That stigma isn't entirely unfounded though it is unfair to blame the language itself. RAD tools attract novice developers like moths to a flame. They make it easy to churn out a program with very little programming. Language popularity constantly fluctuates. Those left behind after a mass exodus fall into two camps: master's of the language or incredibly inept. The former could program in any language but specialize in their language of choice while the latter never really grasped the language but dread learning a new one. – Kenneth Cochran Oct 20 '10 at 12:52
@Dave @c-pound you guys sound like people who chose to use c# simply because it has the letter C in it, which provided an impression of "coolness" and false-superiority over a language that you obviously never really understood or 'got' (VB.NET). It's falling for such a simple marketing ploy (that of C) which is most depressing. Being forced to explicitly state conversions 500 times a day is what is unnecessarily verbose about C# -any good developer knows what's going on and doesn't need such frequent, thoughtless reminders. I wont even mention c# lacking a with clause, verbose and unpleasant! – Erx_VB.NExT.Coder Oct 28 '10 at 18:27
@Dave, I did read ur answer, u seem to be convinced that is a bad language because of the bad rep vb6 had, and I would be the first to agree with you about vb6 and any hate against it, but please remember vb6 != and it isn't fair to propagate vb6's bad rep to slur the beautiful language that has become. is just as good a language, if not even better than c# because they really are just the same language where it matters. I also cannot agree with you on the point that vb,net's lambda expression is harder to read than c#'s lambda expression. The blue Function(x) ... – Erx_VB.NExT.Coder Oct 29 '10 at 21:47

I've done a LOT of VB6 in the past, and a lot of C/C++, and when our big .NET migration happened I had no doubts that C# was the way to go. Having said that, what the VB6 guys should really be learning is .NET, and the CLR (a proper object-oriented runtime rather than a dumb COM front-end), and not a syntax. Focus on that, and sidestep the religious war.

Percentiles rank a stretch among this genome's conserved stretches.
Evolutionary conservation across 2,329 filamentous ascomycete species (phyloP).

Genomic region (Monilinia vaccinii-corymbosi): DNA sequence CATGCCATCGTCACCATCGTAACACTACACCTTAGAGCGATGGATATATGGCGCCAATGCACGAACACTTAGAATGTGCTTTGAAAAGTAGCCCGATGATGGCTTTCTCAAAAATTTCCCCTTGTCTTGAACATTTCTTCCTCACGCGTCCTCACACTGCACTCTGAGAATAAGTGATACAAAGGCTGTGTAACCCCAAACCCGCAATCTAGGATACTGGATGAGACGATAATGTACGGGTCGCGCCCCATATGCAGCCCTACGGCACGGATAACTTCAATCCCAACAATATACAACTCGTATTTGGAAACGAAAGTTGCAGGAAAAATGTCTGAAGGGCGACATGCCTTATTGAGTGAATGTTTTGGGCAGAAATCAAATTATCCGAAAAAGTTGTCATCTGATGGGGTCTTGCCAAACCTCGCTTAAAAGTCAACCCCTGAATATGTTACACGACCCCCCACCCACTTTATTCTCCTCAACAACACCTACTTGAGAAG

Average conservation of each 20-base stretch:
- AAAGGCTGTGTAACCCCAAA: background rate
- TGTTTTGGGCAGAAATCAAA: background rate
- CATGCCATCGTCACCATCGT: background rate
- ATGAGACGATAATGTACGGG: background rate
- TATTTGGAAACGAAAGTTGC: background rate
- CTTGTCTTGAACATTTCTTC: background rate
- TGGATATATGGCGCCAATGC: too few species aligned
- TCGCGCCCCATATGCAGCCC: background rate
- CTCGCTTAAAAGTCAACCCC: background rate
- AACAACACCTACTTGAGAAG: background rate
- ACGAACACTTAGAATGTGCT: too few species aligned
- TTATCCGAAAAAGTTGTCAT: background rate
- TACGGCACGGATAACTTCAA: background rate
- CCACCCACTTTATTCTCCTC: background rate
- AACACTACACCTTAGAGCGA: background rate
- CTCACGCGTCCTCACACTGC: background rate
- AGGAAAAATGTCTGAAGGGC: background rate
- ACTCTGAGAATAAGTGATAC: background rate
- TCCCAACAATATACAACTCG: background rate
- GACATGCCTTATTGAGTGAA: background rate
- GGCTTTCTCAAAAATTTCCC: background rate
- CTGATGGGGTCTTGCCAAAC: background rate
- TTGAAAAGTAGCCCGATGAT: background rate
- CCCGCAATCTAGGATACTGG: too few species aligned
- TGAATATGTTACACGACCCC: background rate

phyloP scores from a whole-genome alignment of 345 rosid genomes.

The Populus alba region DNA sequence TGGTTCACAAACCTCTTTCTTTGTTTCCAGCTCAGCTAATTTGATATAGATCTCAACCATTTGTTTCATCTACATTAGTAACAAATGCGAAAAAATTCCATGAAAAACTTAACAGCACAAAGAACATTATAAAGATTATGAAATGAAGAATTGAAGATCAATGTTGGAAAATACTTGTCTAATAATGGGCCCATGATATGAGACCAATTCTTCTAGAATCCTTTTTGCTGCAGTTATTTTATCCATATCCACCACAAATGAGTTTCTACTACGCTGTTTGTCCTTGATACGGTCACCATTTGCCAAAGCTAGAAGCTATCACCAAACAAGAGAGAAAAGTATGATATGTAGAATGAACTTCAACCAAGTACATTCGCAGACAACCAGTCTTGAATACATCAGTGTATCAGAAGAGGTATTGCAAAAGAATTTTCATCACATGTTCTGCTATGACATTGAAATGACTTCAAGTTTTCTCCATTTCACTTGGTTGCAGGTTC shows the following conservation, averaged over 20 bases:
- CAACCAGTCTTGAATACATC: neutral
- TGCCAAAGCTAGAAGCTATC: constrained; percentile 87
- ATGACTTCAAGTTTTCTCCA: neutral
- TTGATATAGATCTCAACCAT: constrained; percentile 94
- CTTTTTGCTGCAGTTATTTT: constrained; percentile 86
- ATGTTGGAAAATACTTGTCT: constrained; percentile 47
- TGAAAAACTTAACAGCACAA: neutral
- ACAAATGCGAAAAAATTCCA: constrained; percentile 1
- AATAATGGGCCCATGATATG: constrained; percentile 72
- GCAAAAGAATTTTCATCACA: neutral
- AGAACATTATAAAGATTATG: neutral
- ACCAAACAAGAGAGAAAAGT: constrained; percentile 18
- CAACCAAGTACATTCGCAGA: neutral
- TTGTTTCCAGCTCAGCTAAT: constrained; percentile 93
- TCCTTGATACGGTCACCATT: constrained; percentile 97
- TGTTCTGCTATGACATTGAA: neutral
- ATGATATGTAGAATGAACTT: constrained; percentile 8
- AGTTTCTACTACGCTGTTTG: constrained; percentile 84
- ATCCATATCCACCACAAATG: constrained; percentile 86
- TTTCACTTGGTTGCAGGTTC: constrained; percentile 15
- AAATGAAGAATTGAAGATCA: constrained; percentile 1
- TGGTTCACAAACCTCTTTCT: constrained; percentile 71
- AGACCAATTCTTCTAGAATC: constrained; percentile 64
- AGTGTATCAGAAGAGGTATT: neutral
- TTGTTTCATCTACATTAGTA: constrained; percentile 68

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I'm not sure how comments like "dumb COM front-end" aren't shots in a religious war, but .Net isn't the only answer. You have native C++ or Delphi, Java, and many more alternatives beyond those offered for the .Net ecosystem. Even there you have a lot of possible language choices though it's pretty clear C# is first among the "first class citizen" languages. – Bob77 Oct 22 '10 at 16:01
I agree with your comment. The bigger jump for the VB6 developers will be learning the framework rather than learning a new syntax. – webdad3 Oct 26 '10 at 16:19

This may not answer your question, in fact it may even contradict your response and prove your friend right, but here is a good list of the similarities (and differences) between VB.NET and C#:

C# / VB.NET comparison

As you go down this list, you will notice just how similar the two languages have become and with each new version, there may be less and less of a reason to switch. But, in the end, if you do make the switch, the Wikipedia article pretty much summarizes the advantages that C# has over VB.NET quite well:

Wikipedia article listing advantages of C# over VB and vice versa

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VB .NET is not VB 6. – Joren Oct 20 '10 at 3:21
I never claimed it was. I am trying to point out that the VB6 devs can switch to VB.NET... – Michael Goldshteyn Oct 20 '10 at 3:22
Fair enough, I misunderstood. – Joren Oct 20 '10 at 3:24
Be careful, though, because difference between VB6 and VB.NET is night and day. The VB6 guys need to be clear that it's not going to be a simple port. That in itself in my mind would be another reason to go C#, so there's no temptation to keep all the bad habits. – Wayne Oct 20 '10 at 3:27
As with anything on Wikipedia, if you find mistakes or omissions, feel free to correct them / add content. – Michael Goldshteyn Oct 20 '10 at 13:30

The events syntax seems much nicer than C#; though the lack of any means for a class to either unsubscribe all WithEvents handlers to which it has subscribed, or kill all subscriptions other objects have to its events, makes it a little tough to avoid event leaks, it's no worse than C# in that regard.

Also, in, it's possible to have a Finally handler know what exception occurred (if any) in its Try block without having to actually catch it. If any exceptions occurs in the Finally block, the original exception can be included in the CleanupFailedException (along with the other exception(s) that occurred in the Finally block). That seems like a nice advantage.

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"Developers may be lulled into a false sense of familiarity with VB.NET - treating resources like they did in VB6 without understanding the full concepts." (@Markle)

I haven't used this for an argument before, but it's a very good point. When I picked up a VB.NET app written by a bunch of VB programmers, it was littered with legacy compatibility calls to the old VisualBasic namespace. CStr(), VbNewLine, Mid(), etc... Working in a language which isn't designed to support legacy code conversion prevents the use of those relics. (So does removing the reference to the legacy namespace, FYI.)